THE British whistleblower behind a legal action that could leave Standard Chartered facing a £1.5billion fine claims that he was ousted from the bank after he warned senior staff of a major loophole in its money laundering checks.
The former Standard Chartered executive filed a report in 2011, seen by The Mail on Sunday, which alleges that the way foreign exchange transactions were processed meant the bank could not tell who its clients were.
In the document, he alleges that the way the bank’s systems operated meant that ‘there is no line of sight on the client’.
The whistleblower, who wishes to remain anonymous, claims he warned two managing directors in the Singapore arm of Standard Chartered, where he was working at the time, that it was possible to ‘mis-spell the name’ of a client and still process a transaction.
He alleges that this meant ‘there was no way of carrying out money laundering checks’ or working out whether a client was on an official blacklist of people or countries with whom the bank was forbidden from doing business.
Banking regulations typically state that firms must carry out strict identity checks to ensure that they are not offering services to criminals or fraudsters who wish to launder money.
In 2012, Standard Chartered was hit with a £415million fine for breaking US sanctions by working with clients linked to Iran. Then in April this year, the bank received a $1.1billion (£835million) fine for continuing to conduct business with people linked to Iran and other nations, including Sudan and Cuba.
When the April fine was announced, chief executive Bill Winters said it marked the end of the saga and pointed blame at ‘two junior employees’ for breaking the sanctions. But The Mail on Sunday revealed last weekend that Standard Chartered could face a new £1.5billion fine after whistleblowers — including the Briton who raised the alarm in 2011 — filed a civil case in America.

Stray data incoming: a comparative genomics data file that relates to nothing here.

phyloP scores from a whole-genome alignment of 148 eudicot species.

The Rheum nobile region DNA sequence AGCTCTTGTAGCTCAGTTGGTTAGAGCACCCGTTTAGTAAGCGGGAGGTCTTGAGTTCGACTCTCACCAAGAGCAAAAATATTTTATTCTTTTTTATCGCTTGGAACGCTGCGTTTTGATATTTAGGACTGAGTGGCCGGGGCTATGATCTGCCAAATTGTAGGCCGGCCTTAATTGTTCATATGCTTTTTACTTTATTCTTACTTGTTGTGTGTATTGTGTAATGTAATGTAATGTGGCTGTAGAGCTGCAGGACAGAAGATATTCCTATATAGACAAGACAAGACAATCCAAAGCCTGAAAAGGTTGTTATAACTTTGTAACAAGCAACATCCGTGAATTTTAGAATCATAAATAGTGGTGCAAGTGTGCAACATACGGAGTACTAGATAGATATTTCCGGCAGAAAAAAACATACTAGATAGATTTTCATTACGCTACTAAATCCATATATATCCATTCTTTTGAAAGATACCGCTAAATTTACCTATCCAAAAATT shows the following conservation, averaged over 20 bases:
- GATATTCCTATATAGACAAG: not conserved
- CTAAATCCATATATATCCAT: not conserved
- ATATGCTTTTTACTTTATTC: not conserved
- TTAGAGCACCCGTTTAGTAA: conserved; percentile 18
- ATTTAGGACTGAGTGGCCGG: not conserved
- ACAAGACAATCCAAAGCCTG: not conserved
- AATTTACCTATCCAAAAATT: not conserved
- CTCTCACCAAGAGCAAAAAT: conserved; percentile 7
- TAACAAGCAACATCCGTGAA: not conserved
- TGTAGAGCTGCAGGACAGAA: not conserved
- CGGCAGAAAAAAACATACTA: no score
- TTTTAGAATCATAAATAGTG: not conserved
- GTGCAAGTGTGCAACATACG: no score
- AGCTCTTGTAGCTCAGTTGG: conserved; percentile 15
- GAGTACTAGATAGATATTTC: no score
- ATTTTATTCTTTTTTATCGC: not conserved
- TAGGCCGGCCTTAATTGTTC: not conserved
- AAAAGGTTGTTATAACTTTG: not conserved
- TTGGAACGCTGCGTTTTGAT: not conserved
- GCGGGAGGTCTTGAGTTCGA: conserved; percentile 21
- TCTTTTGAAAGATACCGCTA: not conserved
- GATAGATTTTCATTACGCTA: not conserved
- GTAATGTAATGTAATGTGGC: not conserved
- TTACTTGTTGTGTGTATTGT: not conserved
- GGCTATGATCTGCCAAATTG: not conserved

The British whistleblower alleges that after he alerted senior management, he was summoned to a meeting with an executive at Standard Chartered, where it became clear that he had to leave the bank.
‘[The executive] said, “I heard you wanted to leave the bank”. I said that was news to me and he said, “I think it’s in the best interests of all that we part company”,’ the whistleblower said.
He subsequently left the firm and alerted the US authorities. Under the US False Claims Act, which is designed to encourage people to expose corporate wrongdoing, whistleblowers in the US can receive up to 25 per cent of any penalties awarded against a company.
The Standard Chartered whistleblowers have not received any money from the previous fines but would benefit if they are successful with the civil lawsuit.
The Mail on Sunday understands that documents outlining the new case — which is being revived after the whistleblowers withdrew it in 2017 — will be publicly available within days.
A spokesman for Standard Chartered said: ‘We still have not been served with the lawsuit described, therefore we cannot comment on the specifics provided but they sound similar to claims made in a case that was filed against us by a private company and then dismissed in 2017.
‘If this case is the same or similar to the one previously dismissed, we believe it lacks merit.
‘The US authorities have been aware of the claims for several years and did not see fit to join the previous suit or include the claims as part of our resolution of historical sanctions compliance issues on April 9, 2019. Should we be served with the lawsuit described we will defend ourselves vigorously.’